Despite the poetic impulse to equate blindness with darkness, it's rarely experienced as a black veil draped over the world. Only around 15 percent of blind people have no light perception whatsoever. Most see something, even if it isn't very useful, by sighted standards: a blurry view of their periphery, with nothing in the middle, or the inverse-the world seen through a buttonhole. For some, scenes come through in a dim haze; for others, light produces a shower of excruciatingly bright needles. Even those with no light perception at all have little use for the popular image of blindness as darkness: the brain cut off from visual stimulus can still produce washes of brilliant color and shape. One blind man, whose optic nerve-the connection between the eyes and the brain-had been severed, described seeing a continuously swirling (and distracting) "visual tinnitus." The Argentine writer Jorge Luis Borges, decades into his blindness, still saw color, which sometimes disturbed him: "I, who was accustomed to sleeping in total darkness," he said,

was bothered for a long time at having to sleep in this world of mist, in the greenish or bluish mist, vaguely luminous, which is the world of the blind. I wanted to lie down in darkness.

The arrival or encroachment of blindness gives rise to a similarly dazzling range of experiences, an efflorescence of blind varietals. There are those born blind, with no visual memories, whose brains-including the visual cortices-develop using four (or fewer) senses to construct their view of the world. Those who become blind in early childhood often retain visual memories that can contribute to an intuitive understanding of visual concepts. The late-blinded may have the most cognitive work to do, forced to relearn basic skills like orientation and information-gathering through new senses, long after their brains' developmental plasticity has hardened. Some late-blinded adults consciously struggle to preserve their storehouses of mental images, like art conservators touching up old and fading masterpieces.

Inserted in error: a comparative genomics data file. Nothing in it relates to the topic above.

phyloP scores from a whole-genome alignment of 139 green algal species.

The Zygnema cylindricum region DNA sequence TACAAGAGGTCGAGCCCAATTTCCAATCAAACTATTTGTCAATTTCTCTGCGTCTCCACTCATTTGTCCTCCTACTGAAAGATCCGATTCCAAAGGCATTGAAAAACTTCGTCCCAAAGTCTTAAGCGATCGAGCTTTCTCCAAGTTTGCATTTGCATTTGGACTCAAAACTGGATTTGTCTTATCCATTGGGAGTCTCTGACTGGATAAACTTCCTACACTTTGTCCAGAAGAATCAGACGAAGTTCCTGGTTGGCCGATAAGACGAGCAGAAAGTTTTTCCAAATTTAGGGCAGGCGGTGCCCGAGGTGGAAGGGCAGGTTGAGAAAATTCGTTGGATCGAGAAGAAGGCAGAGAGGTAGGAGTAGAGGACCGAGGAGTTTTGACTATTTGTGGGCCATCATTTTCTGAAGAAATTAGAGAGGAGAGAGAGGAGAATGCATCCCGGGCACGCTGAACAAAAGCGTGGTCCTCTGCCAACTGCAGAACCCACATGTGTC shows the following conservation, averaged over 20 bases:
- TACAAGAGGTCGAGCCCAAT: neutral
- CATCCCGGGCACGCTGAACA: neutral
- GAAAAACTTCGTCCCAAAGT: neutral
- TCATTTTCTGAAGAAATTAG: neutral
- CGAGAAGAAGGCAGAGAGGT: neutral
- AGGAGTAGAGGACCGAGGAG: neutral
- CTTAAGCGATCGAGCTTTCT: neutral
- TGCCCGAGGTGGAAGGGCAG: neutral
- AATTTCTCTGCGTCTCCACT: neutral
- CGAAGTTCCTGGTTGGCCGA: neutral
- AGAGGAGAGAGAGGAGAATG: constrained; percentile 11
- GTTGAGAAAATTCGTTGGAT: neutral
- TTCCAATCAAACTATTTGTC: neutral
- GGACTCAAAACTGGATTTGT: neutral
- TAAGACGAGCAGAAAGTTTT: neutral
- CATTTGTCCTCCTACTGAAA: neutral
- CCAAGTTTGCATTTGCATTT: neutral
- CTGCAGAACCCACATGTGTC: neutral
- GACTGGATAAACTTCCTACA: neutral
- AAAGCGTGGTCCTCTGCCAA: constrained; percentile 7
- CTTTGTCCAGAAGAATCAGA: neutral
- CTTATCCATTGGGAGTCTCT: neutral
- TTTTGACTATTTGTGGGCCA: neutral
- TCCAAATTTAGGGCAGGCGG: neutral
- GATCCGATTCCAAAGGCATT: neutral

People are blinded by their spouses or strangers, by acts of war or sports injuries, by industrial accidents and bad decisions, malnutrition and infection, genetic inheritances and spontaneous mutations. It's disingenuous to argue that blindness doesn't have a transformative impact on a person's life, but in every case, blindness is only part of the story. The life of a blind person is never fully (or even predominantly) defined by their blindness.